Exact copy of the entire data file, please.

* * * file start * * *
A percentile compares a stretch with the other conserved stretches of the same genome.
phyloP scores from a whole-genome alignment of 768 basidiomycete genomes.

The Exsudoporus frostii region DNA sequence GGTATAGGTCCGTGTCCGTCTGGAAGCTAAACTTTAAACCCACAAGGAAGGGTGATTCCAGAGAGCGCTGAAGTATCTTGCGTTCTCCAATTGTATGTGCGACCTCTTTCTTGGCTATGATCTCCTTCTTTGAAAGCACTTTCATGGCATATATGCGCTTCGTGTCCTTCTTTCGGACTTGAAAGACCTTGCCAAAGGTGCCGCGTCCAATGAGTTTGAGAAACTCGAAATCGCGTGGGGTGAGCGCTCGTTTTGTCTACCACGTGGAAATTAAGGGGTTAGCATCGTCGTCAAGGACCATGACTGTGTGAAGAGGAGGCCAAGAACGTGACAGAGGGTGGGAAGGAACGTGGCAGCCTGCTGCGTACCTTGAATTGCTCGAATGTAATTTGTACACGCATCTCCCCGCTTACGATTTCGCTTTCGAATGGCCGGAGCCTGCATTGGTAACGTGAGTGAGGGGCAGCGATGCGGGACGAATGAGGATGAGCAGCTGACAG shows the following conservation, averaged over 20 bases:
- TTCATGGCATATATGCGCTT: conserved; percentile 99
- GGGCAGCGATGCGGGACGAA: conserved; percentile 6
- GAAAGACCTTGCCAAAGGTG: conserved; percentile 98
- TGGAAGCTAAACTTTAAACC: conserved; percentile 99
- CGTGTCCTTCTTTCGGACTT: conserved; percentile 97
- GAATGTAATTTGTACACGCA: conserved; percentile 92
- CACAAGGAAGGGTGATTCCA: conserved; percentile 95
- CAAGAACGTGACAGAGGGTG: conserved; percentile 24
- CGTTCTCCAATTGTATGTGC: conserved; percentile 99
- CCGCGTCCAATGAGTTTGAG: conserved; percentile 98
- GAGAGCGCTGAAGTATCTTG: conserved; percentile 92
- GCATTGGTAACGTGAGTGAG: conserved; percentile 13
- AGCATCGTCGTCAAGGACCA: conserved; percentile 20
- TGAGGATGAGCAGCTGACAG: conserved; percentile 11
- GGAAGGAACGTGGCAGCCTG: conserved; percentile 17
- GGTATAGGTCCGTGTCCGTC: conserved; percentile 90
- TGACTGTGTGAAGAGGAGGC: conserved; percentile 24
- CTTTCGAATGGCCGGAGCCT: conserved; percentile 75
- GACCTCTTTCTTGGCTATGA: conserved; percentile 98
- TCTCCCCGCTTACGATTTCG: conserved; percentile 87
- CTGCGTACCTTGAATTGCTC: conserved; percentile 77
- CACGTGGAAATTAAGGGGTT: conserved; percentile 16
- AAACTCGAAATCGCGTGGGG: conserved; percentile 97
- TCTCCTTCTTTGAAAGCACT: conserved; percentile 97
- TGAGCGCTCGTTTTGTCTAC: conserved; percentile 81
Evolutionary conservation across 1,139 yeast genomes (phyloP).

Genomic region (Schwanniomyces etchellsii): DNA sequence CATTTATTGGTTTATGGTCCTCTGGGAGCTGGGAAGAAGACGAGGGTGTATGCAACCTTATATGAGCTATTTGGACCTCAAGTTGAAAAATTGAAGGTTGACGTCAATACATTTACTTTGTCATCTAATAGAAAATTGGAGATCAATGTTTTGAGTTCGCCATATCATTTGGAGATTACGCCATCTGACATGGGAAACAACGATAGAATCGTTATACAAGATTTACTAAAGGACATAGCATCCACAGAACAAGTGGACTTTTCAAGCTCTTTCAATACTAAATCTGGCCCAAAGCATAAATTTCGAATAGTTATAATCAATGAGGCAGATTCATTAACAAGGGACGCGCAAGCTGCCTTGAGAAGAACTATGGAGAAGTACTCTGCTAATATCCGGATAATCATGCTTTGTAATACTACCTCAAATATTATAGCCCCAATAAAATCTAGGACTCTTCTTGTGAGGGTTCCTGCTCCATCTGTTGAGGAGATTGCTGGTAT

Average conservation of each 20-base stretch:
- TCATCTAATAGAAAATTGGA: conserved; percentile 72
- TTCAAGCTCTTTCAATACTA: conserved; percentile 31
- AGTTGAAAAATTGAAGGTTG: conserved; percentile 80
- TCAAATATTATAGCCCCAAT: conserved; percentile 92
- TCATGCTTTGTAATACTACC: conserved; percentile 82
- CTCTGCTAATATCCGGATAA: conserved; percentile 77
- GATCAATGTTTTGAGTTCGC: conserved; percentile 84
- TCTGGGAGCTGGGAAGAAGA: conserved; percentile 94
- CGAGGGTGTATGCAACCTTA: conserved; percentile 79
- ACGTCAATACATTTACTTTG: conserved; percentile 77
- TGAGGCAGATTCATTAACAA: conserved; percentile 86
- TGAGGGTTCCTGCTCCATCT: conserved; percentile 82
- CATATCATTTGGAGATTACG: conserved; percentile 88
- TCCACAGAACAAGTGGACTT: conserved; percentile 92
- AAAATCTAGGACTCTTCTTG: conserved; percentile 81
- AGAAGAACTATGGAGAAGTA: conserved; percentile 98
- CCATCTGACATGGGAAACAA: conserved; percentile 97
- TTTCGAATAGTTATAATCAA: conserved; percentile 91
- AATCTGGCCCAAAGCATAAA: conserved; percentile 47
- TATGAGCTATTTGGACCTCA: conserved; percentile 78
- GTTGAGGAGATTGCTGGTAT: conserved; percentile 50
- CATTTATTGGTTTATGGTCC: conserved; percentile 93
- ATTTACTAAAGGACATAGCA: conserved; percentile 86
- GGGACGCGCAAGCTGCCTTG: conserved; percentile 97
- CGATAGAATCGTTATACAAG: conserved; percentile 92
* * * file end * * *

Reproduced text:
A percentile compares a stretch with the other conserved stretches of the same genome.
phyloP scores from a whole-genome alignment of 768 basidiomycete genomes.

The Exsudoporus frostii region DNA sequence GGTATAGGTCCGTGTCCGTCTGGAAGCTAAACTTTAAACCCACAAGGAAGGGTGATTCCAGAGAGCGCTGAAGTATCTTGCGTTCTCCAATTGTATGTGCGACCTCTTTCTTGGCTATGATCTCCTTCTTTGAAAGCACTTTCATGGCATATATGCGCTTCGTGTCCTTCTTTCGGACTTGAAAGACCTTGCCAAAGGTGCCGCGTCCAATGAGTTTGAGAAACTCGAAATCGCGTGGGGTGAGCGCTCGTTTTGTCTACCACGTGGAAATTAAGGGGTTAGCATCGTCGTCAAGGACCATGACTGTGTGAAGAGGAGGCCAAGAACGTGACAGAGGGTGGGAAGGAACGTGGCAGCCTGCTGCGTACCTTGAATTGCTCGAATGTAATTTGTACACGCATCTCCCCGCTTACGATTTCGCTTTCGAATGGCCGGAGCCTGCATTGGTAACGTGAGTGAGGGGCAGCGATGCGGGACGAATGAGGATGAGCAGCTGACAG shows the following conservation, averaged over 20 bases:
- TTCATGGCATATATGCGCTT: conserved; percentile 99
- GGGCAGCGATGCGGGACGAA: conserved; percentile 6
- GAAAGACCTTGCCAAAGGTG: conserved; percentile 98
- TGGAAGCTAAACTTTAAACC: conserved; percentile 99
- CGTGTCCTTCTTTCGGACTT: conserved; percentile 97
- GAATGTAATTTGTACACGCA: conserved; percentile 92
- CACAAGGAAGGGTGATTCCA: conserved; percentile 95
- CAAGAACGTGACAGAGGGTG: conserved; percentile 24
- CGTTCTCCAATTGTATGTGC: conserved; percentile 99
- CCGCGTCCAATGAGTTTGAG: conserved; percentile 98
- GAGAGCGCTGAAGTATCTTG: conserved; percentile 92
- GCATTGGTAACGTGAGTGAG: conserved; percentile 13
- AGCATCGTCGTCAAGGACCA: conserved; percentile 20
- TGAGGATGAGCAGCTGACAG: conserved; percentile 11
- GGAAGGAACGTGGCAGCCTG: conserved; percentile 17
- GGTATAGGTCCGTGTCCGTC: conserved; percentile 90
- TGACTGTGTGAAGAGGAGGC: conserved; percentile 24
- CTTTCGAATGGCCGGAGCCT: conserved; percentile 75
- GACCTCTTTCTTGGCTATGA: conserved; percentile 98
- TCTCCCCGCTTACGATTTCG: conserved; percentile 87
- CTGCGTACCTTGAATTGCTC: conserved; percentile 77
- CACGTGGAAATTAAGGGGTT: conserved; percentile 16
- AAACTCGAAATCGCGTGGGG: conserved; percentile 97
- TCTCCTTCTTTGAAAGCACT: conserved; percentile 97
- TGAGCGCTCGTTTTGTCTAC: conserved; percentile 81
Evolutionary conservation across 1,139 yeast genomes (phyloP).

Genomic region (Schwanniomyces etchellsii): DNA sequence CATTTATTGGTTTATGGTCCTCTGGGAGCTGGGAAGAAGACGAGGGTGTATGCAACCTTATATGAGCTATTTGGACCTCAAGTTGAAAAATTGAAGGTTGACGTCAATACATTTACTTTGTCATCTAATAGAAAATTGGAGATCAATGTTTTGAGTTCGCCATATCATTTGGAGATTACGCCATCTGACATGGGAAACAACGATAGAATCGTTATACAAGATTTACTAAAGGACATAGCATCCACAGAACAAGTGGACTTTTCAAGCTCTTTCAATACTAAATCTGGCCCAAAGCATAAATTTCGAATAGTTATAATCAATGAGGCAGATTCATTAACAAGGGACGCGCAAGCTGCCTTGAGAAGAACTATGGAGAAGTACTCTGCTAATATCCGGATAATCATGCTTTGTAATACTACCTCAAATATTATAGCCCCAATAAAATCTAGGACTCTTCTTGTGAGGGTTCCTGCTCCATCTGTTGAGGAGATTGCTGGTAT

Average conservation of each 20-base stretch:
- TCATCTAATAGAAAATTGGA: conserved; percentile 72
- TTCAAGCTCTTTCAATACTA: conserved; percentile 31
- AGTTGAAAAATTGAAGGTTG: conserved; percentile 80
- TCAAATATTATAGCCCCAAT: conserved; percentile 92
- TCATGCTTTGTAATACTACC: conserved; percentile 82
- CTCTGCTAATATCCGGATAA: conserved; percentile 77
- GATCAATGTTTTGAGTTCGC: conserved; percentile 84
- TCTGGGAGCTGGGAAGAAGA: conserved; percentile 94
- CGAGGGTGTATGCAACCTTA: conserved; percentile 79
- ACGTCAATACATTTACTTTG: conserved; percentile 77
- TGAGGCAGATTCATTAACAA: conserved; percentile 86
- TGAGGGTTCCTGCTCCATCT: conserved; percentile 82
- CATATCATTTGGAGATTACG: conserved; percentile 88
- TCCACAGAACAAGTGGACTT: conserved; percentile 92
- AAAATCTAGGACTCTTCTTG: conserved; percentile 81
- AGAAGAACTATGGAGAAGTA: conserved; percentile 98
- CCATCTGACATGGGAAACAA: conserved; percentile 97
- TTTCGAATAGTTATAATCAA: conserved; percentile 91
- AATCTGGCCCAAAGCATAAA: conserved; percentile 47
- TATGAGCTATTTGGACCTCA: conserved; percentile 78
- GTTGAGGAGATTGCTGGTAT: conserved; percentile 50
- CATTTATTGGTTTATGGTCC: conserved; percentile 93
- ATTTACTAAAGGACATAGCA: conserved; percentile 86
- GGGACGCGCAAGCTGCCTTG: conserved; percentile 97
- CGATAGAATCGTTATACAAG: conserved; percentile 92